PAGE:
On the whole, my life has been lucky and blessed. But womanhood has also come with new threats. One night, outside a bar in Waterville, Me., a would-be suitor grabbed me roughly by the wrist and said, “I tell you what, Jenny, we can do this the easy way, or we can do this the hard way.” (I escaped from him, but I think about that night sometimes, and what might have happened if I had not.)
I can assure you that no one transitions from male to female to get a better deal. And yet, even at its harshest, the world I live in now feels like the one for which God made me.
Has my experience of womanhood been identical to that of other women my age? Of course not. I speak, sometimes, with a hint of a foreign accent, a vestigial trace of the country where I was born.
As Zadie Smith writes in her novel “White Teeth,” “This is the other thing about immigrants (’fugees, émigrés, travelers): They cannot escape their history any more than you yourself can lose your shadow.”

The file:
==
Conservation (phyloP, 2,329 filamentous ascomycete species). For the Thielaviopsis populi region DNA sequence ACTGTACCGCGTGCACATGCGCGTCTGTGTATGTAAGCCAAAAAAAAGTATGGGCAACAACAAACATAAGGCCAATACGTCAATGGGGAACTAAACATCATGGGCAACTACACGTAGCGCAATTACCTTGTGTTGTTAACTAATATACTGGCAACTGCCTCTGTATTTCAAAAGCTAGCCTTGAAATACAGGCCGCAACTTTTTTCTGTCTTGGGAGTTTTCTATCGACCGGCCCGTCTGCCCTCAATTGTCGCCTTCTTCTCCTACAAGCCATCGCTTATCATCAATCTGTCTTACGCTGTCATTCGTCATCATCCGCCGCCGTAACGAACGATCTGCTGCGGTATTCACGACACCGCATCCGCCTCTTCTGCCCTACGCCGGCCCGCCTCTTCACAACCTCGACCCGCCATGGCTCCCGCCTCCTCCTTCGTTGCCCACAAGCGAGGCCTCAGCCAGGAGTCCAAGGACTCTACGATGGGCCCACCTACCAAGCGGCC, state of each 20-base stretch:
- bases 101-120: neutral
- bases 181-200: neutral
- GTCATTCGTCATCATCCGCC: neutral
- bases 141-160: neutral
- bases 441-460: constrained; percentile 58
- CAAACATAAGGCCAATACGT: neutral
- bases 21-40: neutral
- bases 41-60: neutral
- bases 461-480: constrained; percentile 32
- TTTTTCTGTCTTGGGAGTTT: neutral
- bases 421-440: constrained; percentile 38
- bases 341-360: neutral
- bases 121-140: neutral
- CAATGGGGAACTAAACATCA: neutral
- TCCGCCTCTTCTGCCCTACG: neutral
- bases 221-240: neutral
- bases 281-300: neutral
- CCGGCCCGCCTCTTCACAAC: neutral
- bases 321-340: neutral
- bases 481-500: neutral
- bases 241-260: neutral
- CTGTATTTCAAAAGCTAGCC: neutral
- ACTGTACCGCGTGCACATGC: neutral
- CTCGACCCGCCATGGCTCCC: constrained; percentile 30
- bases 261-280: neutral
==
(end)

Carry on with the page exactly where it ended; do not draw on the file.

I’m all too aware of the way my past informs my present, and there are plenty of times when I long to have lived a life unburdened by the past.
And yet, just because I began my life somewhere else, I am no less a citizen of the country I have made my own. My womanhood is not a matter for debate. What it is, above all, is a fact. It is, however, a fact that cannot possibly be understood without imagination.
When members of the present administration claim that people like me should be “erased,” are they not saying, in so many words, “Build that wall?” Are they not echoing the cries of every xenophobic bigot throughout history in furiously demanding that I Go Back Where I Came From?